Meet the Mules was held Tuesday night, August 18th. An eager crowd of parents and other football fans gathered at Benny Douglass Stadium in anticipation of the Mules’ 2020 football season to be introduced to the players, coaches, cheerleaders, mascot, and band.

This was not my first Meet the Mules, having attended when we first moved here in 1980. I have gone to many of these outings to see my children when they were involved in football and cheerleading, my students through the years, and my grandson when he was a student/football player at MHS. I had never thought about it before, but going this year made me wonder just how long these football season kickoff celebrations have been going on. Whose idea was it in the first place? Do other schools do this, or is it a Muleshoe thing?

I got on the phone and started a search for answers to those questions. No one could remember after all these years just how long Meet the Mules had been around, let alone who might have come up with the idea. After many calls and dead-ends, Sam Whalin and Bob Graves finally decided that if they had to guess, they would think it might have all started with Don Cumpton or Mike Wartes, but they leaned toward Coach Cumpton. So I started with Coach Cumpton.

And this time when I went to the Internet to find someone’s phone number, instead of getting an offer to track down not only a phone number, but criminal records and such for a fee, Boom!  there it was: address, phone number, and a bit of background on Don Cumpton, Hereford, Texas.

I called and Mrs. Cumpton answered the phone. I told her who I was and what I was calling about. Coach Cumpton was not home at the time, so she agreeably offered to have him call me later.

He did call back, and I hit pay dirt. This is what I learned. Yes, he said, he did start Meet the Mules in 1976. When coaching at Sanford-Fritch, he started a meet-the-team night, and then when he moved to Hereford as an assistant coach to Larry Dippel in 1974, they did the same thing. He moved to Muleshoe for the 1976-77 school year and inaugurated Meet the Mules, and it has been going on ever since. He sort of chuckled then, and shared with me that his first year at Muleshoe, his record was 1 and 10; the second year, however, was 10 and 1. And then Hereford lured him away. But he went on to say that he also spent some time at Abilene High School, and they had the same meet the players night there.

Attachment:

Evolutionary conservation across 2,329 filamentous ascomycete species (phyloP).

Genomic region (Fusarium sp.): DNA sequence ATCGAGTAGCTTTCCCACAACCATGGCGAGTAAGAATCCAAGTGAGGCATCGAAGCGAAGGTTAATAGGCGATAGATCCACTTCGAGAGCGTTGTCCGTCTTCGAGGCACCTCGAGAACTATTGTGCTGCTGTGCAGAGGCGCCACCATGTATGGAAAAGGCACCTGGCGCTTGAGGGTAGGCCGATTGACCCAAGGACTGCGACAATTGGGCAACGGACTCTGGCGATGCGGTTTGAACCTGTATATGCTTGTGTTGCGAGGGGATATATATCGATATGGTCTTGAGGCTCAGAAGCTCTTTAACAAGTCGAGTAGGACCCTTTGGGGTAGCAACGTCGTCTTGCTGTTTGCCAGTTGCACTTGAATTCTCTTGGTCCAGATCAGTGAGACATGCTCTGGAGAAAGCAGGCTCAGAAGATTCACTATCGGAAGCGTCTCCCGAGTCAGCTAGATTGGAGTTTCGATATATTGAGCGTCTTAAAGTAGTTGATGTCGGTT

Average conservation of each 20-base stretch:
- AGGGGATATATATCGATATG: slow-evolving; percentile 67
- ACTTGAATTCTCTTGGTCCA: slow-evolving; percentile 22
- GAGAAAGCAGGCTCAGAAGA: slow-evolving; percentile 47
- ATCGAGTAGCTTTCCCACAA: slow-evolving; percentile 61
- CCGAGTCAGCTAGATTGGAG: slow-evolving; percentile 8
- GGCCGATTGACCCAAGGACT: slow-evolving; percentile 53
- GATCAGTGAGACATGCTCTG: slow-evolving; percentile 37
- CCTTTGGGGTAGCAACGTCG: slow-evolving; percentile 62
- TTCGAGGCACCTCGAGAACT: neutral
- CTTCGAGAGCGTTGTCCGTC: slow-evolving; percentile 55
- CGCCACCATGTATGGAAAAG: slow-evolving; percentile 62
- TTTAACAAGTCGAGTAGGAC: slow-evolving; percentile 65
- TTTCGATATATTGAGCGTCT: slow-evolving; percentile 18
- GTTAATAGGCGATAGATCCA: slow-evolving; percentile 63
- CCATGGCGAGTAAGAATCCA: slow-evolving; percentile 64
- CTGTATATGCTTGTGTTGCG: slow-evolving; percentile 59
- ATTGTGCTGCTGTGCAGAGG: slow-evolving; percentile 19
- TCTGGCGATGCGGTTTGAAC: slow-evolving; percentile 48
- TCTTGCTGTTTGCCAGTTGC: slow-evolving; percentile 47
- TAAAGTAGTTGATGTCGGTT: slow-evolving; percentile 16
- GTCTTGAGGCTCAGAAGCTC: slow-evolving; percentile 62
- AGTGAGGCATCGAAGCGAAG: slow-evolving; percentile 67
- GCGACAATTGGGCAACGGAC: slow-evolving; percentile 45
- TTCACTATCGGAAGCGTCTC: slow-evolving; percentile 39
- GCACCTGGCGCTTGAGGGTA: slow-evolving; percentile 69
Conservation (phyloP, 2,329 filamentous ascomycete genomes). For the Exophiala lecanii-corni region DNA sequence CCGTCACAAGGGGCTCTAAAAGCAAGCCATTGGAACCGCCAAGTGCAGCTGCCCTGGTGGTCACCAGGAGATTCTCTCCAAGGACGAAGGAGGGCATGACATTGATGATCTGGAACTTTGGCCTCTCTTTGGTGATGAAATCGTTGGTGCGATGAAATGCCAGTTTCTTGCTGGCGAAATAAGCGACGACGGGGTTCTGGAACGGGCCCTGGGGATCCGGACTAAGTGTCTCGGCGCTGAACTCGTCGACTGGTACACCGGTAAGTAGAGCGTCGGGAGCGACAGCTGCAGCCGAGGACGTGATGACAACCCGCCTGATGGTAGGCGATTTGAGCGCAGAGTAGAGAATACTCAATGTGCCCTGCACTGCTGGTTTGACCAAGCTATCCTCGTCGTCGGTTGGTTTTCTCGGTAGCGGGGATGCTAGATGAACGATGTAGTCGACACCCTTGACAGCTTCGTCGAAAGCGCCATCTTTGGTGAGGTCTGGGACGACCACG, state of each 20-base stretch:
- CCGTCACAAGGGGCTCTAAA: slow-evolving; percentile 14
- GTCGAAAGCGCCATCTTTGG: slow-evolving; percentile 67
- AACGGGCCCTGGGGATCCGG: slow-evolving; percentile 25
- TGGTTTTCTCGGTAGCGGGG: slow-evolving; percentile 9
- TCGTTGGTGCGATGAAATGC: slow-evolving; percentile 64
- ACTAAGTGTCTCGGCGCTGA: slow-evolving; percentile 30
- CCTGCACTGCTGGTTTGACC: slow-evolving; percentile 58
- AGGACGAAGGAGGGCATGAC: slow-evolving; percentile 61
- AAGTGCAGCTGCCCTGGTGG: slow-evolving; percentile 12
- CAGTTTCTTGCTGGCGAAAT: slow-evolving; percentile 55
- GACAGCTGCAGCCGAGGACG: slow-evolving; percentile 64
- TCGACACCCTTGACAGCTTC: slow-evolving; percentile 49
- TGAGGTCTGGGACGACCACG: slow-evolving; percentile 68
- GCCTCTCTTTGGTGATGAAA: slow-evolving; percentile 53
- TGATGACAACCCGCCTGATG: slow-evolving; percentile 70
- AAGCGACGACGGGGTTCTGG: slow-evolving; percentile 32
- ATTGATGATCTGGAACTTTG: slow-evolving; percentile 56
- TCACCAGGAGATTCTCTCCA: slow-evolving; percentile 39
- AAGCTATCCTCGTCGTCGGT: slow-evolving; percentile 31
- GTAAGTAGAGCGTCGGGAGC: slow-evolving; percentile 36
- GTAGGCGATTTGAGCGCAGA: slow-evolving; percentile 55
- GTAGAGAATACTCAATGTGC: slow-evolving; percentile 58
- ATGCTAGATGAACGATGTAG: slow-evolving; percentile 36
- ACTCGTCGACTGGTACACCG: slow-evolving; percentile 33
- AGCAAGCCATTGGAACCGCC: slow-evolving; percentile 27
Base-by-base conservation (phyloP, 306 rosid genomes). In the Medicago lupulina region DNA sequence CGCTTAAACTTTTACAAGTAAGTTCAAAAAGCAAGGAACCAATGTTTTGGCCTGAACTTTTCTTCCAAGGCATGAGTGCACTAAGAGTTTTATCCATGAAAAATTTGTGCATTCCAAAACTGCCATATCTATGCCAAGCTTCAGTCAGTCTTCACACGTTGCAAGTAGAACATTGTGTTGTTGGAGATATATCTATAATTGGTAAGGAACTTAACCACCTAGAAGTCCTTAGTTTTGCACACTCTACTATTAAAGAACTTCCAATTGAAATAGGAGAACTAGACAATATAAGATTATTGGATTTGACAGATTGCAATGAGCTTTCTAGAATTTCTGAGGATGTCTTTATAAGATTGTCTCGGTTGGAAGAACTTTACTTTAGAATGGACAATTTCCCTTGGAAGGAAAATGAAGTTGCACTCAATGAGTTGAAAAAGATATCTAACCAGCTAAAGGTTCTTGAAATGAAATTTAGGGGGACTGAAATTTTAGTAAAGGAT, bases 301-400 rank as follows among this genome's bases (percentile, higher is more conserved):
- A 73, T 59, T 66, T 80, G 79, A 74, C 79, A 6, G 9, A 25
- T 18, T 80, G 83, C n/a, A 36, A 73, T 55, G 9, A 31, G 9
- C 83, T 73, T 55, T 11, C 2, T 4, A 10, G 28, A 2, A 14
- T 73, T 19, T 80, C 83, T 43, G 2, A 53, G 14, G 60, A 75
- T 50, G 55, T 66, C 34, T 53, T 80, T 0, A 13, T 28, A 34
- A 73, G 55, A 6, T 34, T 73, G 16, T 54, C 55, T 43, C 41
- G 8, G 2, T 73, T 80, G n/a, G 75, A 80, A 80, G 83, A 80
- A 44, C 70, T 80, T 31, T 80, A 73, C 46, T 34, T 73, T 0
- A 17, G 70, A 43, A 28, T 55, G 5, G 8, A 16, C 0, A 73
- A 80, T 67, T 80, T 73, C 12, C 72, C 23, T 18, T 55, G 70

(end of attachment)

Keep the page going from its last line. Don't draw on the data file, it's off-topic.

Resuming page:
I asked him if he thought this kind of meeting was special to small towns in Texas, or the state of Texas in general, or what. Based on his coaching experience in general, and since he did the same thing successfully in Abilene, a larger school, he said he thought it was a Texas thing.

I talked to a few friends from large and small schools in some other Texas towns who said their schools had similar gatherings to start the football season. I didn’t know anyone out of state to pose the same question to, so based on my unscientific survey and what Coach Cumpton had to say, I think this is something that is at least more prevalent in Texas, if not specific to Texas. You know, it’s like Sheldon said on Big Bang Theory  once, “How do I know so much about football? I’m from Texas; football is a religion down there.”

Well. Now that that’s settled, let me tell you about this year’s Meet the Mules. The evening is a collaborative effort between the Muleshoe Athletic Department and the Muleshoe Athletic Booster Club. As we walked in the front gate, we saw the Booster Club’s table manned by the officers of the club: Todd Shipman (who was away from the table when I took this picture), Ceferino  Sierra, Viena Barron, Cynthia Villarreal, Maria Sierra, Raquel Kirven, and Rashad Kirven holding daughter Symone Kirven. I took this picture at the end of the evening, but they had been set up to sell shirts and the fundraising Mule Cards. Rashad had been standing at the gate offering free black Mule drinking cups to fans as they walked in. They will have other Muleshoe-themed items for sale at every game and things can also be purchased from club members.